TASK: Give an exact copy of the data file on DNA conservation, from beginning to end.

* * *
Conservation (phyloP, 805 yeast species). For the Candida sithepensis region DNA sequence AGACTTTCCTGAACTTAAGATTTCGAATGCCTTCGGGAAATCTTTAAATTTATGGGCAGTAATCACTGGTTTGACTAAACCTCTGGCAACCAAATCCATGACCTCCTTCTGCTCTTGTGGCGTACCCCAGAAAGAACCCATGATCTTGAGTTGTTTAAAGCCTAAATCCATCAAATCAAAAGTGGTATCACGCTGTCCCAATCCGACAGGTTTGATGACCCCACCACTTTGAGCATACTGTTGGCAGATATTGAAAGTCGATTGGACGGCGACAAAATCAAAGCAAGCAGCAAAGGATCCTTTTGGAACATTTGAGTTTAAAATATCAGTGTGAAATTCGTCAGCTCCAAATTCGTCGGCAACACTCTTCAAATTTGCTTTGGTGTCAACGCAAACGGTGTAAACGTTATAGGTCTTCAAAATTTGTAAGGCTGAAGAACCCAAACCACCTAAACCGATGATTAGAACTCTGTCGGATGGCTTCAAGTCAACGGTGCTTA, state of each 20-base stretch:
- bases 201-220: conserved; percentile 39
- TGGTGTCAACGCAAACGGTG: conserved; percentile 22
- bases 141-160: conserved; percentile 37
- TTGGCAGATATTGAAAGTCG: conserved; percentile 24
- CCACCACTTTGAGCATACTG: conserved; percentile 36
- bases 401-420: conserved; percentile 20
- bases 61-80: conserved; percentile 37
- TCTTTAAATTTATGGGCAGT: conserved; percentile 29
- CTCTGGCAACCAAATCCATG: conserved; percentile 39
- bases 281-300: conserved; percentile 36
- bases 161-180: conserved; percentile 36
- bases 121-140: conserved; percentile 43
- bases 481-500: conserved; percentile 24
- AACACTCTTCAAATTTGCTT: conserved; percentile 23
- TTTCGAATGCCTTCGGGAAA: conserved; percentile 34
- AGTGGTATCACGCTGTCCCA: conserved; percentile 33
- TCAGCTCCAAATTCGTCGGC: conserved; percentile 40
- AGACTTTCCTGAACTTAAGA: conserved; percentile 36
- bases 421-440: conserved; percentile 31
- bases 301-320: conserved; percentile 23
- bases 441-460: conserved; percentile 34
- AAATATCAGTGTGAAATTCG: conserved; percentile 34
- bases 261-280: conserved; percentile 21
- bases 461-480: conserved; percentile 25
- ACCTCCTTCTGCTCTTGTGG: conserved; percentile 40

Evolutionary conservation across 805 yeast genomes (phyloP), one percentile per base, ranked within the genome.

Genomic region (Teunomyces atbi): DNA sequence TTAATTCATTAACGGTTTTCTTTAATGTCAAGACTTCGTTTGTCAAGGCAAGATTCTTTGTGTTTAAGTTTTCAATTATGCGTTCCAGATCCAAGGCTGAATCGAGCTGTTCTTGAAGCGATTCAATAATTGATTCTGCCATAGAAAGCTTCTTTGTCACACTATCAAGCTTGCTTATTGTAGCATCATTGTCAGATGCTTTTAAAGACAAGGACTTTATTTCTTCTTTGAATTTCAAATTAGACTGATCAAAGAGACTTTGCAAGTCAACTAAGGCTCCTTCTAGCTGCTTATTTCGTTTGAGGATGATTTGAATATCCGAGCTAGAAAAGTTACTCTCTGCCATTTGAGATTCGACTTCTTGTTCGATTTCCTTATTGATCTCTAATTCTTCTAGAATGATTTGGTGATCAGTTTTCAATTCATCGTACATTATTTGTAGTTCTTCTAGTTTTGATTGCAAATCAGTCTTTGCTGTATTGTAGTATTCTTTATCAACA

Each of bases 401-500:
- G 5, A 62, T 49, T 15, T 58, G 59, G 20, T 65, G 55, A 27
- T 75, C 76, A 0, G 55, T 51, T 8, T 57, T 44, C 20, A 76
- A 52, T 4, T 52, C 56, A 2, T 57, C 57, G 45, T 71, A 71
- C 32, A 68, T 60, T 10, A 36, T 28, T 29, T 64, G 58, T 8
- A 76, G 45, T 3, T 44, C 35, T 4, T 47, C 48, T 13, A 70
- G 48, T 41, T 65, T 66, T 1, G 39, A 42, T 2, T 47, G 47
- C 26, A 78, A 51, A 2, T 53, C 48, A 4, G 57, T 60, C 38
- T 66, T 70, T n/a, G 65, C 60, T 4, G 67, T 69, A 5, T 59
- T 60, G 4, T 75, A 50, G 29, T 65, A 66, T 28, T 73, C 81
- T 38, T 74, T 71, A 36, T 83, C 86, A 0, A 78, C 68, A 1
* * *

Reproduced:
Conservation (phyloP, 805 yeast species). For the Candida sithepensis region DNA sequence AGACTTTCCTGAACTTAAGATTTCGAATGCCTTCGGGAAATCTTTAAATTTATGGGCAGTAATCACTGGTTTGACTAAACCTCTGGCAACCAAATCCATGACCTCCTTCTGCTCTTGTGGCGTACCCCAGAAAGAACCCATGATCTTGAGTTGTTTAAAGCCTAAATCCATCAAATCAAAAGTGGTATCACGCTGTCCCAATCCGACAGGTTTGATGACCCCACCACTTTGAGCATACTGTTGGCAGATATTGAAAGTCGATTGGACGGCGACAAAATCAAAGCAAGCAGCAAAGGATCCTTTTGGAACATTTGAGTTTAAAATATCAGTGTGAAATTCGTCAGCTCCAAATTCGTCGGCAACACTCTTCAAATTTGCTTTGGTGTCAACGCAAACGGTGTAAACGTTATAGGTCTTCAAAATTTGTAAGGCTGAAGAACCCAAACCACCTAAACCGATGATTAGAACTCTGTCGGATGGCTTCAAGTCAACGGTGCTTA, state of each 20-base stretch:
- bases 201-220: conserved; percentile 39
- TGGTGTCAACGCAAACGGTG: conserved; percentile 22
- bases 141-160: conserved; percentile 37
- TTGGCAGATATTGAAAGTCG: conserved; percentile 24
- CCACCACTTTGAGCATACTG: conserved; percentile 36
- bases 401-420: conserved; percentile 20
- bases 61-80: conserved; percentile 37
- TCTTTAAATTTATGGGCAGT: conserved; percentile 29
- CTCTGGCAACCAAATCCATG: conserved; percentile 39
- bases 281-300: conserved; percentile 36
- bases 161-180: conserved; percentile 36
- bases 121-140: conserved; percentile 43
- bases 481-500: conserved; percentile 24
- AACACTCTTCAAATTTGCTT: conserved; percentile 23
- TTTCGAATGCCTTCGGGAAA: conserved; percentile 34
- AGTGGTATCACGCTGTCCCA: conserved; percentile 33
- TCAGCTCCAAATTCGTCGGC: conserved; percentile 40
- AGACTTTCCTGAACTTAAGA: conserved; percentile 36
- bases 421-440: conserved; percentile 31
- bases 301-320: conserved; percentile 23
- bases 441-460: conserved; percentile 34
- AAATATCAGTGTGAAATTCG: conserved; percentile 34
- bases 261-280: conserved; percentile 21
- bases 461-480: conserved; percentile 25
- ACCTCCTTCTGCTCTTGTGG: conserved; percentile 40

Evolutionary conservation across 805 yeast genomes (phyloP), one percentile per base, ranked within the genome.

Genomic region (Teunomyces atbi): DNA sequence TTAATTCATTAACGGTTTTCTTTAATGTCAAGACTTCGTTTGTCAAGGCAAGATTCTTTGTGTTTAAGTTTTCAATTATGCGTTCCAGATCCAAGGCTGAATCGAGCTGTTCTTGAAGCGATTCAATAATTGATTCTGCCATAGAAAGCTTCTTTGTCACACTATCAAGCTTGCTTATTGTAGCATCATTGTCAGATGCTTTTAAAGACAAGGACTTTATTTCTTCTTTGAATTTCAAATTAGACTGATCAAAGAGACTTTGCAAGTCAACTAAGGCTCCTTCTAGCTGCTTATTTCGTTTGAGGATGATTTGAATATCCGAGCTAGAAAAGTTACTCTCTGCCATTTGAGATTCGACTTCTTGTTCGATTTCCTTATTGATCTCTAATTCTTCTAGAATGATTTGGTGATCAGTTTTCAATTCATCGTACATTATTTGTAGTTCTTCTAGTTTTGATTGCAAATCAGTCTTTGCTGTATTGTAGTATTCTTTATCAACA

Each of bases 401-500:
- G 5, A 62, T 49, T 15, T 58, G 59, G 20, T 65, G 55, A 27
- T 75, C 76, A 0, G 55, T 51, T 8, T 57, T 44, C 20, A 76
- A 52, T 4, T 52, C 56, A 2, T 57, C 57, G 45, T 71, A 71
- C 32, A 68, T 60, T 10, A 36, T 28, T 29, T 64, G 58, T 8
- A 76, G 45, T 3, T 44, C 35, T 4, T 47, C 48, T 13, A 70
- G 48, T 41, T 65, T 66, T 1, G 39, A 42, T 2, T 47, G 47
- C 26, A 78, A 51, A 2, T 53, C 48, A 4, G 57, T 60, C 38
- T 66, T 70, T n/a, G 65, C 60, T 4, G 67, T 69, A 5, T 59
- T 60, G 4, T 75, A 50, G 29, T 65, A 66, T 28, T 73, C 81
- T 38, T 74, T 71, A 36, T 83, C 86, A 0, A 78, C 68, A 1